The UNITAS Faculty Research Program supports scholarly research that focuses on issues related to diversity, equity, and inclusion. In particular, this program supports research that responds to the goals of diversity outlined in the Villanova University Diversity Statement. The program is administered jointly by the Associate Vice Provost for Research and the Office of Diversity and Inclusion. The purpose of the program is to encourage faculty to use their research skills and insight to support the stated goal of exploring different perspectives, intercultural connections, and in general understanding the variety of human experiences marked by domestic and global differences.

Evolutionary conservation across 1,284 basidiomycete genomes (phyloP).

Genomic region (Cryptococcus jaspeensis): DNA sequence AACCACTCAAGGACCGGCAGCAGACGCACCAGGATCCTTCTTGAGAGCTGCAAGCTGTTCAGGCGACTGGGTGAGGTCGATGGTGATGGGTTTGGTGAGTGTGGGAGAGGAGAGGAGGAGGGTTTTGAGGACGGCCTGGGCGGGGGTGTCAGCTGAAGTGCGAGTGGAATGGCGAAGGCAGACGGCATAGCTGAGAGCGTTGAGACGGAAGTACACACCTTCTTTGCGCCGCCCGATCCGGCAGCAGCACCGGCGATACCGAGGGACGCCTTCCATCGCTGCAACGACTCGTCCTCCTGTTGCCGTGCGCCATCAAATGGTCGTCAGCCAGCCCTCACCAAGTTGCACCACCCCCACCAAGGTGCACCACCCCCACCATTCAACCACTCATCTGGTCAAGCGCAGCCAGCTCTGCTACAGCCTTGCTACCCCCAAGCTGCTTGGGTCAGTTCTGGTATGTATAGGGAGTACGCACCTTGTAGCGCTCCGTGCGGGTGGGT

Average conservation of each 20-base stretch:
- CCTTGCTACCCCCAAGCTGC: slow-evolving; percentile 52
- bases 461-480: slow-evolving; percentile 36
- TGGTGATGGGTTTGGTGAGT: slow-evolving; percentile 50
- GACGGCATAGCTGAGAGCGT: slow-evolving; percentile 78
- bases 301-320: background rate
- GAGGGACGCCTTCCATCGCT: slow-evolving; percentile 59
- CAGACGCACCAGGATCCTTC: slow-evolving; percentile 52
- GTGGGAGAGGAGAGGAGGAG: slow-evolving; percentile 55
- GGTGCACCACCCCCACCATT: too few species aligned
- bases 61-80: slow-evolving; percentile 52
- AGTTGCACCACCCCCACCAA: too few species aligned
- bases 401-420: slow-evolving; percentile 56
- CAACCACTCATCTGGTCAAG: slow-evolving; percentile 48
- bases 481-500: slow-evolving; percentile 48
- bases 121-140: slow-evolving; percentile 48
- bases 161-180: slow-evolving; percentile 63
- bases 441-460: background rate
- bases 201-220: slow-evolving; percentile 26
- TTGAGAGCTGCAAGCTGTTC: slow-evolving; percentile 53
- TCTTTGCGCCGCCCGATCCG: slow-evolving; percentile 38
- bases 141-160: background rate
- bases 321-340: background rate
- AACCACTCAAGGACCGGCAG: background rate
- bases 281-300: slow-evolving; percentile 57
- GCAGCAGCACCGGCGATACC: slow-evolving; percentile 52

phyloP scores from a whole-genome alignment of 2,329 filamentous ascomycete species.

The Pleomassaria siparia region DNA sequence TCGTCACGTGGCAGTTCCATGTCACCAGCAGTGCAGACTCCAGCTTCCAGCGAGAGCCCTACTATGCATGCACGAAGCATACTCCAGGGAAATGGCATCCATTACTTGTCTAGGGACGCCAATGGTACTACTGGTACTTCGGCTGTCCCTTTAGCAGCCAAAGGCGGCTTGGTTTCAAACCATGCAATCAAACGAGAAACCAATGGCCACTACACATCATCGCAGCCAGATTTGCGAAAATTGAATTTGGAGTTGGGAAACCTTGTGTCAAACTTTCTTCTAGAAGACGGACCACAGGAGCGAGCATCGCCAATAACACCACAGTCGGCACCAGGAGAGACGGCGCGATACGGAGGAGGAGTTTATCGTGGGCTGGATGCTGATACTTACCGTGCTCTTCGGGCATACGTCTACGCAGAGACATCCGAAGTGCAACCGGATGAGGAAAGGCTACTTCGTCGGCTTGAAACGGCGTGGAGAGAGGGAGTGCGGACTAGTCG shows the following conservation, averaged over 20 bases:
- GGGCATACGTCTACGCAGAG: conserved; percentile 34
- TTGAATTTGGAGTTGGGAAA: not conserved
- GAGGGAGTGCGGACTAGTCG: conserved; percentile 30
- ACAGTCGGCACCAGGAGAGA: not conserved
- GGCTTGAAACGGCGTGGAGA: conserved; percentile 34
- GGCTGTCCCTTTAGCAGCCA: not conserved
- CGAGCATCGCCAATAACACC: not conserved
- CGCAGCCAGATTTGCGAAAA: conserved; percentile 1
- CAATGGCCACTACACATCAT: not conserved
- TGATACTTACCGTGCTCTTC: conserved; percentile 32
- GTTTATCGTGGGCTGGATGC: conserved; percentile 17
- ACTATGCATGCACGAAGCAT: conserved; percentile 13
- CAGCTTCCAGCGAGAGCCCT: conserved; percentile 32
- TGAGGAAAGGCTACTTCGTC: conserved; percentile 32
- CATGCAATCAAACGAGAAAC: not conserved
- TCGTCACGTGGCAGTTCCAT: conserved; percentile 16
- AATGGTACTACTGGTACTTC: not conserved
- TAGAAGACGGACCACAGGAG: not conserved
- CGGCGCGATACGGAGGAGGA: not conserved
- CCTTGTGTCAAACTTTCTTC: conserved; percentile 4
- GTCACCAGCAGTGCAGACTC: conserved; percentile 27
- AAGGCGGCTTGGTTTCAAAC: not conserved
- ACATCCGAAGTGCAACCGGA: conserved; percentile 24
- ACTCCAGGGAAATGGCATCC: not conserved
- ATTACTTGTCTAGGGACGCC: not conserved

Among the examples of research projects that might find support would be exploring immigrant student experiences in higher education, the history of racism in the field of genetics, the impact of underrepresentation of minoritized people and women in STEM professions, disparities in healthcare quality among racial and ethnic minoritized communities, implications of marketing to LGBTQIA consumers, exploring disparities in the wage gaps across the lines of gender, race, and/or ethnicity, and the influence of race in juvenile justice sentencing. These examples are meant only to be suggestive of the types of inquiries that can be pursued; others surely may be possible.
All tenured, tenure-track, and continuing non-tenure-track faculty, and post-doctoral teaching fellows are eligible to apply, from all Villanova Colleges/Schools. Individuals may receive UNITAS Awards no more frequently than every three years.